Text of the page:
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Why Won't My Mac Restart and How to Fix

Updated on Friday, June 14, 2024

iBoysoft author Jenny Zeng

Written by

Jenny Zeng
Professional tech editor

Approved by

Jessica Shee


Summary: This post tells you what to do when your Mac won't restart or shutdown, how to prevent it from happening again, and the answer to your question - why won't my Mac restart.

fix Mac won

Mac computers work perfectly fine most of the time, but sometimes your Mac just won't restart after an update to the recent macOS Sonoma. If your Mac refuses to restart after choosing the particular option from the Apple menu, this post is for you. Let's figure out why your Mac won't restart and how you can solve it.

Why Won't My Mac Restart or Shutdown?

The frozen Mac that won't restart or shut down is likely to occur when some software freezes. Most of the time, if your Mac functions well, it will notify you that some applications are blocking the process, but sometimes you won't see any errors. Also, The problem could arise due to certain incompatible peripherals or glitches. But whatever the reason is, it is fixable.

What to Do If Your Mac Won't Restart?

Here is the troubleshooting guide to solve the problem that MacBook won't restart or shut down. Try them one by one, then test if the problem is solved before moving on to the next.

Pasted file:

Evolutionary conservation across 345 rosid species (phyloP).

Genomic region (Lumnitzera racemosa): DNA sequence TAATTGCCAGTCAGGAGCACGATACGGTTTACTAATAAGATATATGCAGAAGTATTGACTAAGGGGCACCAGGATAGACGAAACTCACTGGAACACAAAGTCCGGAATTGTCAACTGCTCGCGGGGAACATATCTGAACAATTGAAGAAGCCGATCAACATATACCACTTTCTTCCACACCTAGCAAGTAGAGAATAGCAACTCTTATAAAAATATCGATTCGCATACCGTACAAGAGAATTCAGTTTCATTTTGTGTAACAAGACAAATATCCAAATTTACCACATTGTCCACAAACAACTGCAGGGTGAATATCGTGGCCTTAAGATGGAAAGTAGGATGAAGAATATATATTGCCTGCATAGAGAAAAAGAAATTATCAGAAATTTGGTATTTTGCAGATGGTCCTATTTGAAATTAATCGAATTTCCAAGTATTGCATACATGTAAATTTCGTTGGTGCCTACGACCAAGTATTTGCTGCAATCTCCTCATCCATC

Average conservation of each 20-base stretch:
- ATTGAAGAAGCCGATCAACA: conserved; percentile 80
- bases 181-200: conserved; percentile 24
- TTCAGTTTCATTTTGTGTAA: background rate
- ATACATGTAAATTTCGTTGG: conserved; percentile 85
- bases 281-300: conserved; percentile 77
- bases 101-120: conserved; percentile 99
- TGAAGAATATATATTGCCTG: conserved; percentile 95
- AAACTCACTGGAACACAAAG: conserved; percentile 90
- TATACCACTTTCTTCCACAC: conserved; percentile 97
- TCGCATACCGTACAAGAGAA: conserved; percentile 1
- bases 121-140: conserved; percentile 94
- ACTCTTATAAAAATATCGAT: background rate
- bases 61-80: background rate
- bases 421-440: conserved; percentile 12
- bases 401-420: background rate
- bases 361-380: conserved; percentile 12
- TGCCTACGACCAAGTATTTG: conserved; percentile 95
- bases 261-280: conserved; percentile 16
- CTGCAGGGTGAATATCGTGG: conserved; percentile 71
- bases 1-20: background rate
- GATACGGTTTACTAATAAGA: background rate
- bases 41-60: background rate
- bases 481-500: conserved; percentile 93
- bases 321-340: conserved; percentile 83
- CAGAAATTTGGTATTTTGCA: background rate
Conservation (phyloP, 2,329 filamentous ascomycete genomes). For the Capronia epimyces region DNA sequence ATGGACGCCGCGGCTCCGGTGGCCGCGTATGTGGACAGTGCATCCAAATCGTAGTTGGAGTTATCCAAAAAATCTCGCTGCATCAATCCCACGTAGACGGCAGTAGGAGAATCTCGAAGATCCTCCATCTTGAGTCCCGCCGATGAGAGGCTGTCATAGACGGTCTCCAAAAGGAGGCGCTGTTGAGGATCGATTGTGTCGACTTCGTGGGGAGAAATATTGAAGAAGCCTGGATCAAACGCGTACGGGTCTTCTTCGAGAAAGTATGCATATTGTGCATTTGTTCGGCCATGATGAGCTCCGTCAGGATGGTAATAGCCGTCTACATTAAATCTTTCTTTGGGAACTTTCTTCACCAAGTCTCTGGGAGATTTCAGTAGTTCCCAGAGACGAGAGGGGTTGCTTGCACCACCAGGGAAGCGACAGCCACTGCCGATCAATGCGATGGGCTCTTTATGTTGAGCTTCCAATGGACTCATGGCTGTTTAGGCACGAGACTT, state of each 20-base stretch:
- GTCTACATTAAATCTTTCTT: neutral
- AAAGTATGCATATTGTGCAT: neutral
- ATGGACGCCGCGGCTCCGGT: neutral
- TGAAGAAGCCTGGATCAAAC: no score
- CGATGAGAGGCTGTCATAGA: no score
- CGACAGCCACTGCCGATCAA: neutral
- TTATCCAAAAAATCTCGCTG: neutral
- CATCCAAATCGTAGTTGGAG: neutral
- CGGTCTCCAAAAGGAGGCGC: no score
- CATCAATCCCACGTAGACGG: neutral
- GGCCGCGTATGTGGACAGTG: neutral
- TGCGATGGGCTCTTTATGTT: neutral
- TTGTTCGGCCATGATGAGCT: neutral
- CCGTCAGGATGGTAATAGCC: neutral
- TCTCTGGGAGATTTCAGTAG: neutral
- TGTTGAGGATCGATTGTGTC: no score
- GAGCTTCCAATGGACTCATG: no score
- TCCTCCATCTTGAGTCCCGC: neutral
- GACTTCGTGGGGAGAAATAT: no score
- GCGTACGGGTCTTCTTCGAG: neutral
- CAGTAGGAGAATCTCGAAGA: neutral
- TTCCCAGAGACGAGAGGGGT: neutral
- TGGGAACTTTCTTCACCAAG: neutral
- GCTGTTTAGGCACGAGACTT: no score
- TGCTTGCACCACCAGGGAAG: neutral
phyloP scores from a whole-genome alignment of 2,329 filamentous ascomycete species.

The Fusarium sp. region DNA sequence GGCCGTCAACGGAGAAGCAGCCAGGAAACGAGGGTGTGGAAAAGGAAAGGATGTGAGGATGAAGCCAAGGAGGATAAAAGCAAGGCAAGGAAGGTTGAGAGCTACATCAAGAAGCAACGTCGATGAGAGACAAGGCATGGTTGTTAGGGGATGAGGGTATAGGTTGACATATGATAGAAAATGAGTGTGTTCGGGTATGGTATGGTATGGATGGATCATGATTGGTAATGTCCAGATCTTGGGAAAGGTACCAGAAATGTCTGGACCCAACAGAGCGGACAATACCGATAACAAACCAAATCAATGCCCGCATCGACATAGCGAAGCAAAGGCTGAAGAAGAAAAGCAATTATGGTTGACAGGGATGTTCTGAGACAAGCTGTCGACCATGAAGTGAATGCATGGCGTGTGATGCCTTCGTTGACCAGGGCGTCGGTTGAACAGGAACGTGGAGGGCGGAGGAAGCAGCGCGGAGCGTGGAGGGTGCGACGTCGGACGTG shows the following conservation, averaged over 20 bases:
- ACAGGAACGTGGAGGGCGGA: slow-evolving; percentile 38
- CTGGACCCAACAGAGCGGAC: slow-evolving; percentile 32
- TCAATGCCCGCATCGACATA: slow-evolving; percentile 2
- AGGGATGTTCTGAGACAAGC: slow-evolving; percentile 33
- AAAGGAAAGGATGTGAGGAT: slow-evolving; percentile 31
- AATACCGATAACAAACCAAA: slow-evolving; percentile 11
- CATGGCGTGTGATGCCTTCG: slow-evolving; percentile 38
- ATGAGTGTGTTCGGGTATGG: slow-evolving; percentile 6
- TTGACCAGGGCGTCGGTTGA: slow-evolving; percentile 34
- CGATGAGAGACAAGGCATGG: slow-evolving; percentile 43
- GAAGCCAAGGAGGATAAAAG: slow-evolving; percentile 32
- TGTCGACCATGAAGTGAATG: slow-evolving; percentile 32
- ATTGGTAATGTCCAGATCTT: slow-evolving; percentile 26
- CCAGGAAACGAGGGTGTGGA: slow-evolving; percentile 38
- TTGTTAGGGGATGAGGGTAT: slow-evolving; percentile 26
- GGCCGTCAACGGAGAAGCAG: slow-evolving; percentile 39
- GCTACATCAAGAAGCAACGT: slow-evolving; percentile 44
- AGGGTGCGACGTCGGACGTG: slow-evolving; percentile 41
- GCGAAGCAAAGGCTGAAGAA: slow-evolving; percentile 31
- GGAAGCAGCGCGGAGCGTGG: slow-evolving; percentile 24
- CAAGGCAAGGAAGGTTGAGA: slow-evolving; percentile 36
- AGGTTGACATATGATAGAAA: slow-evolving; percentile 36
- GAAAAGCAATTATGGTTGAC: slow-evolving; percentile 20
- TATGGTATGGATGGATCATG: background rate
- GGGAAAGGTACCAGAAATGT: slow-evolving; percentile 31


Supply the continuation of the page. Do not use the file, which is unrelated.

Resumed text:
Before proceeding, you should wait a bit because your Mac takes a little time to restart. Also, safely eject all the peripherals that are connected with your Mac, then unplug them.

If these don't help, you are recommended to save unchanged files, then proceed with the methods stated below.

Quit All Ongoing Programs

When a document is unsaved or a process is ongoing or frozen, your Mac may refuse to restart. Check the Dock to see if there is a dot beneath an app. If so, you can quit the app by right-clicking on it and choosing Quit.

However, if you can't quit a program, press Option + Command + Esc - the equivalent of Ctrl-Alt-Delete on Mac, select the app, then click on Force Quit. If a glitching application isn't the reason, you should check for a crashing background process.

force quit Finder that stops Mac from restarting

Go to Launchpad > Other > Activity Monitor, and look for a process highlighted in red or with an oddly high CPU percentage. Then select it and click the cross symbol at the top-left corner. After that, try restarting the Mac again.

Force Restart or Shut Down your Mac

If your Mac still won't restart, here is how to force it to operate.

Force restart your MacBook or MacBook Pro:

Step 1: If you have a power button, hold down the Control + Command + Power button until your Mac turns off. You can also force your Mac to restart without the power button by pressing and holding the Eject/Touch ID button + Control + Command instead.

Step 2: Wait for about 30 seconds, then press the power button to restart the Mac.

force restart Mac with keyboard combinations 

You can also force shut down Mac by pressing and holding the Power button long enough until the screen turns black, then turn it on again.

Preventing Mac Restarting Problems